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NHRIs give substance to #metoo movement

Graphic: Commission Chairperson Choi Young-ae at the launch of the inquiry

The National Human Rights Commission of Korea is the latest APF member to tackle sexual abuse and harassment.

The National Human Rights Commission of Korea will undertake the country's largest-ever investigation into sexual abuse in sport after an Olympic speed skating star accused her former coach of abuse, triggering similar accounts from many other athletes.

The inquiry will aim to address "systematic, sustained" abuse in sports and support victims who have not spoken up because of fear of being pushed out of their sport, Commission Chairperson Choi Young-ae said at the inquiry's launch.

"We will conduct a fact-finding inquiry that will be the largest in scale ever," Choi told reporters at the media conference in Seoul.

Up to about 30,000 people – including athletes, coaches, officials and others involved in a wide range of sports – are likely to be interviewed during the year-long inquiry.

Choi said that for too long victims had not spoken out because of a "results-centred culture focused on medals".

An "independent, constant, national surveillance system" would be established to gather data, conduct inquiries and educate officials on human rights, she said.


We will conduct a fact-finding inquiry that will be the largest in scale ever.

National Human Rights Commission of Korea Logo Choi Young-ae, Chairperson, National Human Rights Commission of Korea

Graphic: Young skaters at a practice session


The Commission's inquiry is one of a number of high-profile projects being undertaken by APF members to address sexual harassment and violence against women and girls.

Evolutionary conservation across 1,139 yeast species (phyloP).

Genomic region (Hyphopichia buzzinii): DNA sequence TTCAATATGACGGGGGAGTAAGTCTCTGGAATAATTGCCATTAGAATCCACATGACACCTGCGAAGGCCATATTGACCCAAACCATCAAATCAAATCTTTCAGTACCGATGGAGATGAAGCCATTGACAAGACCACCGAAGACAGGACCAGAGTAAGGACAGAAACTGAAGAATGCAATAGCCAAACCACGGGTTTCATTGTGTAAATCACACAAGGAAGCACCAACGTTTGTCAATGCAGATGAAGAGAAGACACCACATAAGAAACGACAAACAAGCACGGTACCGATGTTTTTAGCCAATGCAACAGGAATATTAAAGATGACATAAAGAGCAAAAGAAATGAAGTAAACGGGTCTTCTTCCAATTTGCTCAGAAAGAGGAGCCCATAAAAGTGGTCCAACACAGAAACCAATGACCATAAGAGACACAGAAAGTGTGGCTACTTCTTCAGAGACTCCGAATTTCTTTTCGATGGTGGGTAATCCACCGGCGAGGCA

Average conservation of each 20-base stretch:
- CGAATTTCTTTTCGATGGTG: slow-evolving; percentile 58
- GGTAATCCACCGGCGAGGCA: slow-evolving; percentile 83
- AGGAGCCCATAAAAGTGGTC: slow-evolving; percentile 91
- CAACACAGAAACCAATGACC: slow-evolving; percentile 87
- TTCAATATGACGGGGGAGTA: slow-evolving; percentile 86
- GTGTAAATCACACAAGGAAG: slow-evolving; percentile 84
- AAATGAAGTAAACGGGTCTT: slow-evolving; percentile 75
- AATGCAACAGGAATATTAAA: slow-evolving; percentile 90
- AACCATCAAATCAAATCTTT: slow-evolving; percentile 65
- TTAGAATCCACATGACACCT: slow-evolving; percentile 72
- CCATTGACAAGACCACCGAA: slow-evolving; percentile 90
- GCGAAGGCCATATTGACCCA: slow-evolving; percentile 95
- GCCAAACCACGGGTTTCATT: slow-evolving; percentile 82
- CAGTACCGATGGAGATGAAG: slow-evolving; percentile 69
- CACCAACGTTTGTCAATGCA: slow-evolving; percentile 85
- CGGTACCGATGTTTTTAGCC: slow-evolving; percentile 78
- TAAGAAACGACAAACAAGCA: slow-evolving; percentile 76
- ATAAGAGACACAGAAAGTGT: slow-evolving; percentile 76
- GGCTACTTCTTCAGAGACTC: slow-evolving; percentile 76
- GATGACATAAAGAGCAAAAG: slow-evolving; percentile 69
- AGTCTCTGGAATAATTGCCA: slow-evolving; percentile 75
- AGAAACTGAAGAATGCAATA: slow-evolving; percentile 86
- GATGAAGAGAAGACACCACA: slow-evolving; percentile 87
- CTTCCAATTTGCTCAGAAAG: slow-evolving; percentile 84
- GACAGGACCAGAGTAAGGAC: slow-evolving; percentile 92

"With the #metoo movement starting a global conversation on the issue, national human rights institutions are playing a practical role to address the many different manifestations of sexual violence against women," APF Gender Focal Point Pip Dargan said.

In the past year, national human rights institutions (NHRIs) in the region have:

Promoting gender equality – as these NHRIs are doing with such commitment – is one of the APF's key objectives, Ms Dargan said.

"We also encourage our members to advance gender equality within their NHRIs, through the decisions they take in relation to staffing and their employment policies and practices," she said.

"This is important because it helps make NHRIs more accessible and ensures that women who have experienced human rights violations can get the support they need, in a safe environment."

Date: 25 January 2019

Image credits

  1. Commission Chairperson Choi Young-ae at the launch of the inquiry - National Human Rights Commission of Korea
  2. Young skaters at a practice session - seoulfuladventures, Flickr; http://bit.ly/2MuVWWr